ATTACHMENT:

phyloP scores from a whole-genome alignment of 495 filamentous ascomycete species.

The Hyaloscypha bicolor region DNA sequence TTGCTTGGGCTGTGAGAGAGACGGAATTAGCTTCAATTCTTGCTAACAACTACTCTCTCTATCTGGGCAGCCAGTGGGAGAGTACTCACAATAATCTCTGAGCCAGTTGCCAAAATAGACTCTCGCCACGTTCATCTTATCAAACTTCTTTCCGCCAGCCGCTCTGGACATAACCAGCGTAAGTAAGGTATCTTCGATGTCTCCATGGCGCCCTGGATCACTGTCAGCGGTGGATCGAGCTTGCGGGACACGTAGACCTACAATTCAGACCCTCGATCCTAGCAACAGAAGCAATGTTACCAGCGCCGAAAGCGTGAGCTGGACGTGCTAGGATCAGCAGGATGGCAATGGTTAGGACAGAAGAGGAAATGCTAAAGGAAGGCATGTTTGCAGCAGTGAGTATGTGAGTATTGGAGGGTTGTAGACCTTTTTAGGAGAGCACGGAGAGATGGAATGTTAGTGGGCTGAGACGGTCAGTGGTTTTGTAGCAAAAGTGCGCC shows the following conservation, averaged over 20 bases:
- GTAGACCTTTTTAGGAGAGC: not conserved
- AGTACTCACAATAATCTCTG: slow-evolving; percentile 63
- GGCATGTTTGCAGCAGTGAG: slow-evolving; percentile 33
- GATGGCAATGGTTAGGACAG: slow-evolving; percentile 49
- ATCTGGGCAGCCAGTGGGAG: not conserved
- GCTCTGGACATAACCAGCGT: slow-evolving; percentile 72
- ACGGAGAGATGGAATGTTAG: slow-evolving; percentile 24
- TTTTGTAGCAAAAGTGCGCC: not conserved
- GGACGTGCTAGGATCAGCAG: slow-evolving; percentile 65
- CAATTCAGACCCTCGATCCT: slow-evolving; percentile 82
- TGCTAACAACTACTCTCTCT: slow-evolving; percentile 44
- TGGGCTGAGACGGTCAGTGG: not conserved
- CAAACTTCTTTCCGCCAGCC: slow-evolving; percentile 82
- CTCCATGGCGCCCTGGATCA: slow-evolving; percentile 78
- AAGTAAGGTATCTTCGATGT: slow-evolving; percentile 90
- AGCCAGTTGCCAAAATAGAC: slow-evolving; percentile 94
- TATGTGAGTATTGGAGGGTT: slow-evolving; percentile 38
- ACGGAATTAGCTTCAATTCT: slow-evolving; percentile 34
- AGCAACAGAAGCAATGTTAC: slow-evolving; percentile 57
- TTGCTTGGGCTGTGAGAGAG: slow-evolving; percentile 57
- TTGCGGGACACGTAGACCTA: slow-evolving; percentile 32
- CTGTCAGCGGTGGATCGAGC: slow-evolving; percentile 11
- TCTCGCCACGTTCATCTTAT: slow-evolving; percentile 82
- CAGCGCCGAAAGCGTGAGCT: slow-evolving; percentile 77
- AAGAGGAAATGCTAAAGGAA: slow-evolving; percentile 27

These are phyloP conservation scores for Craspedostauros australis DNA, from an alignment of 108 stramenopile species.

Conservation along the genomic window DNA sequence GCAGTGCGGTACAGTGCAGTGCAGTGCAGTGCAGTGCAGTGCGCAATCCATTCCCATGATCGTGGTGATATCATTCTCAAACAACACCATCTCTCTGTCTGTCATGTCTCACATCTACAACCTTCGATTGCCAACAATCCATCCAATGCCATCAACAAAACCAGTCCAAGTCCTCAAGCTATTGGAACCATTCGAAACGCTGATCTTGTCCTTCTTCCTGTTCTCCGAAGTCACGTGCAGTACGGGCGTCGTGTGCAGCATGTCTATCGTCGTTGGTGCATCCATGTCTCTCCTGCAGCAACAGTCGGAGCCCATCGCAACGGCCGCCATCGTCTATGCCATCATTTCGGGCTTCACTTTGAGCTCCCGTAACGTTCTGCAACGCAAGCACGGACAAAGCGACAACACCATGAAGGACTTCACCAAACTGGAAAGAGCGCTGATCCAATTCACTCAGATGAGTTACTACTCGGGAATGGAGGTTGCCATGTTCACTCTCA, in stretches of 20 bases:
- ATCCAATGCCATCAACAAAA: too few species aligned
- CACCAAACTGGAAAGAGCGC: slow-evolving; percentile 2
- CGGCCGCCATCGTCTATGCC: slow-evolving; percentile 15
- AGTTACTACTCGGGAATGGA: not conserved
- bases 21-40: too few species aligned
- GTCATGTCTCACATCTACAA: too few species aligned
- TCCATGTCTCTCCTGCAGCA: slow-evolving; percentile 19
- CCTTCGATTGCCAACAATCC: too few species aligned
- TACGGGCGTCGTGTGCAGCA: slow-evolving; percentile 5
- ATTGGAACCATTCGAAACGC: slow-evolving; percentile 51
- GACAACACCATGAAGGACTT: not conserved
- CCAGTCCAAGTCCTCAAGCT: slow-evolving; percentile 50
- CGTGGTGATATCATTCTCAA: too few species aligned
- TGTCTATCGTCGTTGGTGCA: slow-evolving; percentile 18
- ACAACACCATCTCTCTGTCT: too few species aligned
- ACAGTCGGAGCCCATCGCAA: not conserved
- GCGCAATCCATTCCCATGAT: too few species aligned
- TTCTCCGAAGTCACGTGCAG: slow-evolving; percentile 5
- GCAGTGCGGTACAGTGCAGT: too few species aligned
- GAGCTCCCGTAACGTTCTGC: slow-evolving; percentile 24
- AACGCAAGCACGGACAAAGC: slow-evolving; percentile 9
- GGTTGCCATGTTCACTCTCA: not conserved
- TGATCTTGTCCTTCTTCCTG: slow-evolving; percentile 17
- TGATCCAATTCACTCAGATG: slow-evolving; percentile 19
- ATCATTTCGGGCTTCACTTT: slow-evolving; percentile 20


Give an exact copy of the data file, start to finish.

phyloP scores from a whole-genome alignment of 495 filamentous ascomycete species.

The Hyaloscypha bicolor region DNA sequence TTGCTTGGGCTGTGAGAGAGACGGAATTAGCTTCAATTCTTGCTAACAACTACTCTCTCTATCTGGGCAGCCAGTGGGAGAGTACTCACAATAATCTCTGAGCCAGTTGCCAAAATAGACTCTCGCCACGTTCATCTTATCAAACTTCTTTCCGCCAGCCGCTCTGGACATAACCAGCGTAAGTAAGGTATCTTCGATGTCTCCATGGCGCCCTGGATCACTGTCAGCGGTGGATCGAGCTTGCGGGACACGTAGACCTACAATTCAGACCCTCGATCCTAGCAACAGAAGCAATGTTACCAGCGCCGAAAGCGTGAGCTGGACGTGCTAGGATCAGCAGGATGGCAATGGTTAGGACAGAAGAGGAAATGCTAAAGGAAGGCATGTTTGCAGCAGTGAGTATGTGAGTATTGGAGGGTTGTAGACCTTTTTAGGAGAGCACGGAGAGATGGAATGTTAGTGGGCTGAGACGGTCAGTGGTTTTGTAGCAAAAGTGCGCC shows the following conservation, averaged over 20 bases:
- GTAGACCTTTTTAGGAGAGC: not conserved
- AGTACTCACAATAATCTCTG: slow-evolving; percentile 63
- GGCATGTTTGCAGCAGTGAG: slow-evolving; percentile 33
- GATGGCAATGGTTAGGACAG: slow-evolving; percentile 49
- ATCTGGGCAGCCAGTGGGAG: not conserved
- GCTCTGGACATAACCAGCGT: slow-evolving; percentile 72
- ACGGAGAGATGGAATGTTAG: slow-evolving; percentile 24
- TTTTGTAGCAAAAGTGCGCC: not conserved
- GGACGTGCTAGGATCAGCAG: slow-evolving; percentile 65
- CAATTCAGACCCTCGATCCT: slow-evolving; percentile 82
- TGCTAACAACTACTCTCTCT: slow-evolving; percentile 44
- TGGGCTGAGACGGTCAGTGG: not conserved
- CAAACTTCTTTCCGCCAGCC: slow-evolving; percentile 82
- CTCCATGGCGCCCTGGATCA: slow-evolving; percentile 78
- AAGTAAGGTATCTTCGATGT: slow-evolving; percentile 90
- AGCCAGTTGCCAAAATAGAC: slow-evolving; percentile 94
- TATGTGAGTATTGGAGGGTT: slow-evolving; percentile 38
- ACGGAATTAGCTTCAATTCT: slow-evolving; percentile 34
- AGCAACAGAAGCAATGTTAC: slow-evolving; percentile 57
- TTGCTTGGGCTGTGAGAGAG: slow-evolving; percentile 57
- TTGCGGGACACGTAGACCTA: slow-evolving; percentile 32
- CTGTCAGCGGTGGATCGAGC: slow-evolving; percentile 11
- TCTCGCCACGTTCATCTTAT: slow-evolving; percentile 82
- CAGCGCCGAAAGCGTGAGCT: slow-evolving; percentile 77
- AAGAGGAAATGCTAAAGGAA: slow-evolving; percentile 27

These are phyloP conservation scores for Craspedostauros australis DNA, from an alignment of 108 stramenopile species.

Conservation along the genomic window DNA sequence GCAGTGCGGTACAGTGCAGTGCAGTGCAGTGCAGTGCAGTGCGCAATCCATTCCCATGATCGTGGTGATATCATTCTCAAACAACACCATCTCTCTGTCTGTCATGTCTCACATCTACAACCTTCGATTGCCAACAATCCATCCAATGCCATCAACAAAACCAGTCCAAGTCCTCAAGCTATTGGAACCATTCGAAACGCTGATCTTGTCCTTCTTCCTGTTCTCCGAAGTCACGTGCAGTACGGGCGTCGTGTGCAGCATGTCTATCGTCGTTGGTGCATCCATGTCTCTCCTGCAGCAACAGTCGGAGCCCATCGCAACGGCCGCCATCGTCTATGCCATCATTTCGGGCTTCACTTTGAGCTCCCGTAACGTTCTGCAACGCAAGCACGGACAAAGCGACAACACCATGAAGGACTTCACCAAACTGGAAAGAGCGCTGATCCAATTCACTCAGATGAGTTACTACTCGGGAATGGAGGTTGCCATGTTCACTCTCA, in stretches of 20 bases:
- ATCCAATGCCATCAACAAAA: too few species aligned
- CACCAAACTGGAAAGAGCGC: slow-evolving; percentile 2
- CGGCCGCCATCGTCTATGCC: slow-evolving; percentile 15
- AGTTACTACTCGGGAATGGA: not conserved
- bases 21-40: too few species aligned
- GTCATGTCTCACATCTACAA: too few species aligned
- TCCATGTCTCTCCTGCAGCA: slow-evolving; percentile 19
- CCTTCGATTGCCAACAATCC: too few species aligned
- TACGGGCGTCGTGTGCAGCA: slow-evolving; percentile 5
- ATTGGAACCATTCGAAACGC: slow-evolving; percentile 51
- GACAACACCATGAAGGACTT: not conserved
- CCAGTCCAAGTCCTCAAGCT: slow-evolving; percentile 50
- CGTGGTGATATCATTCTCAA: too few species aligned
- TGTCTATCGTCGTTGGTGCA: slow-evolving; percentile 18
- ACAACACCATCTCTCTGTCT: too few species aligned
- ACAGTCGGAGCCCATCGCAA: not conserved
- GCGCAATCCATTCCCATGAT: too few species aligned
- TTCTCCGAAGTCACGTGCAG: slow-evolving; percentile 5
- GCAGTGCGGTACAGTGCAGT: too few species aligned
- GAGCTCCCGTAACGTTCTGC: slow-evolving; percentile 24
- AACGCAAGCACGGACAAAGC: slow-evolving; percentile 9
- GGTTGCCATGTTCACTCTCA: not conserved
- TGATCTTGTCCTTCTTCCTG: slow-evolving; percentile 17
- TGATCCAATTCACTCAGATG: slow-evolving; percentile 19
- ATCATTTCGGGCTTCACTTT: slow-evolving; percentile 20